But why does the Vulture standout? The Vulture is really none of these character types. Early into the movie, we're introduced to him as Adrian Toomes, a regular construction worker--a blue collar American just trying to provide for his family. He loses a large contract to Damage Control, a government agency dedicated to cleaning up The Avengers' messes after their battles. In his eyes, this means that superheroes are taking food from his family's table while they don't even know he exists. His reasons to hate The Avengers, SHIELD, and Damage Control are totally justified and relatable.

However, what makes Toomes interesting is how he uses that motivation. He doesn't even bother trying to attack The Avengers. He re-purposes Chitari technology and sells it to criminals in New York for personal gain, effectively filling the void that The Avengers took from him. He's not an evil ideology personified; he's just a shady businessman. He feels real. Swap out the alien laser cannons for real guns, and Michael Keaton could easily be playing a gangster in a regular crime movie. We see all of this develop on screen from the opening prologue to the ending, and it makes for a much more interesting villain.

He's also not a peer of our protagonist, Spider-Man. While Peter is a 15-year-old high school student with superpowers, Toomes is a considerably older family man with a mechanical flight suit. Of course, their stories become much more intertwined when, at the end of the second act, it's revealed that Toomes is actually the father of Liz, Peter's high school senior crush. The stakes are raised when Toomes recognizes Peter as Spider-Man, and it makes the viewer genuinely unsure what will happen to our hero. It feels real, organic, and it makes for what may be the best exchange of dialogue in the whole movie.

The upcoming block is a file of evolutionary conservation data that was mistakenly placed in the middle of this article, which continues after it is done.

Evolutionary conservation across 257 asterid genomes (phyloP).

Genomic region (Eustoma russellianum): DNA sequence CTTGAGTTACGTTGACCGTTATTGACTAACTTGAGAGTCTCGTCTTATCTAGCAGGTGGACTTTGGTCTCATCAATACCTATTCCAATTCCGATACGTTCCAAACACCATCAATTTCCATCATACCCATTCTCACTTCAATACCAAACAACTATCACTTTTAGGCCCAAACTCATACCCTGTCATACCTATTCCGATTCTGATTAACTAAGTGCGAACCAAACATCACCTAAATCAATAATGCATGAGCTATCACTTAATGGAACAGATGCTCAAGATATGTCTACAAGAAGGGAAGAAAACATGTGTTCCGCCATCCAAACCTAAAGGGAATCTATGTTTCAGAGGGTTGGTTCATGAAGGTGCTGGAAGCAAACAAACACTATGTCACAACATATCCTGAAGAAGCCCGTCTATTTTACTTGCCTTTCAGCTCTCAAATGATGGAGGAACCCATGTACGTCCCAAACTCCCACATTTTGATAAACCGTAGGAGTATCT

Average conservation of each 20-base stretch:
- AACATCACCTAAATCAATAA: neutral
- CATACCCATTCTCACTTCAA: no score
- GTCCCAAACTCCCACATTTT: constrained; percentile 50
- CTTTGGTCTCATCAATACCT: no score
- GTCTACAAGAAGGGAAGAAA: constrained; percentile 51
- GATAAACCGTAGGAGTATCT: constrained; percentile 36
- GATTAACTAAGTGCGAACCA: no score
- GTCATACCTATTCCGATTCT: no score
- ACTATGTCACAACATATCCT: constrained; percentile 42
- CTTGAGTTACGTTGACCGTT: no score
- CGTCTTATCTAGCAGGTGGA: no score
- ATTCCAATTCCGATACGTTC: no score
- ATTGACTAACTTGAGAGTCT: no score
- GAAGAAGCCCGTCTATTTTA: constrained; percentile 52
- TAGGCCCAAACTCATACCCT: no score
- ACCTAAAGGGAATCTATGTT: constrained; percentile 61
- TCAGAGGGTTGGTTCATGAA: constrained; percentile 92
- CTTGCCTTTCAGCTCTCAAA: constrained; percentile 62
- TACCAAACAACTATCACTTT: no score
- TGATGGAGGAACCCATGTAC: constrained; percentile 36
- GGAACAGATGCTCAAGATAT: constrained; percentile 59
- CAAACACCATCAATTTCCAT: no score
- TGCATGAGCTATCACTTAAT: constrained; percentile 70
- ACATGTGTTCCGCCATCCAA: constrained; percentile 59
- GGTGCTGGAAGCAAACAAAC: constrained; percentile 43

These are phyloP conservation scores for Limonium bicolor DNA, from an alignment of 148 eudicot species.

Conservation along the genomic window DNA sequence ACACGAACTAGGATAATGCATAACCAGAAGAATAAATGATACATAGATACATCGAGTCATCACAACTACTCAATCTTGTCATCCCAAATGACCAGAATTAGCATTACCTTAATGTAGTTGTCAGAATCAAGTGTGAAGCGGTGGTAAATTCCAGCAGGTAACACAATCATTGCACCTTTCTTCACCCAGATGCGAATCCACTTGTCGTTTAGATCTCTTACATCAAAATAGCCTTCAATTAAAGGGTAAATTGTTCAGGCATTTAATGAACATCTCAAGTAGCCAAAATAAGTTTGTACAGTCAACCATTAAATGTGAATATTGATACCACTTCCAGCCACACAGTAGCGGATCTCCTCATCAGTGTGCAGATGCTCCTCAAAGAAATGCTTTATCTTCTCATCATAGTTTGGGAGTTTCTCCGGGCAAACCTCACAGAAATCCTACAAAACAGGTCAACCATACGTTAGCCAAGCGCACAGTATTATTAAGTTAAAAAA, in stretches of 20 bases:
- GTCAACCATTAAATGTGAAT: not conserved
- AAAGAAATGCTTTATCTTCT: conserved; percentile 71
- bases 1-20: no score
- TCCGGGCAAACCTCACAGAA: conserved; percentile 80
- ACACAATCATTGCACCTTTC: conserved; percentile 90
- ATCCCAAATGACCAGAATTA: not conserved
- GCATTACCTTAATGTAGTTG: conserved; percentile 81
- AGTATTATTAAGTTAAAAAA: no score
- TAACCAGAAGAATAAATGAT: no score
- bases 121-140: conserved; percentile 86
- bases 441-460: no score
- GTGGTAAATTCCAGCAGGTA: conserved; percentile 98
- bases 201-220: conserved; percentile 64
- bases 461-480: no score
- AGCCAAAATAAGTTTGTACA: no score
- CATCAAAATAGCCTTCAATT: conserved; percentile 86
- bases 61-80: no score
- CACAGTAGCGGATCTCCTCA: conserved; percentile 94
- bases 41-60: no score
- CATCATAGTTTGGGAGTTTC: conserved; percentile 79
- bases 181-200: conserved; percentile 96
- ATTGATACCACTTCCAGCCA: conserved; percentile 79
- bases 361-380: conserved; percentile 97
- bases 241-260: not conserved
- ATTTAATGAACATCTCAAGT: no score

Good villains challenge our heroes, and the Vulture does that wonderfully on both a physical and philosophical level. In this movie, Spider-Man is new to the whole hero thing. We see this not only in his lack of experience but also in how little he knows about his own costume. Adrian Toomes, on the other hand, has been playing the villain act for eight years by the events of Homecoming. His experience already outweighs Spider-Man's, and Peter becomes exponentially more outclassed when Tony Stark takes back the Spider-Man suit. Suddenly, Peter has to learn if the suit makes him the hero. Vulture is the perfect test for that. It becomes a battle of experience vs. skill, of doing the right thing because it's the right thing vs. acting in your own personal interests against the world that left you behind. This is the core of the Spider-Man/Vulture relationship, and it works so well. 

By the time Spider-Man Homecoming ends, Toomes' story feels complete. In a very basic sense, he serves his purpose of providing an opposition to the hero, but the details allow for much more. Toomes feels real; we understand who he is and what he wants. He's not pure evil, nor is he someone ruined by Spider-Man, nor is he a good buy who becomes a bad guy. He's just a guy trying to make a better life for his wife and daughter. It makes him much more interesting and compelling than some of the other MCU villains, and, hopefully, it marks an upturn for Marvel movie bad guys.

Who do you think is the best MCU villain, and how does the Vulture compare? Sound off in the comments!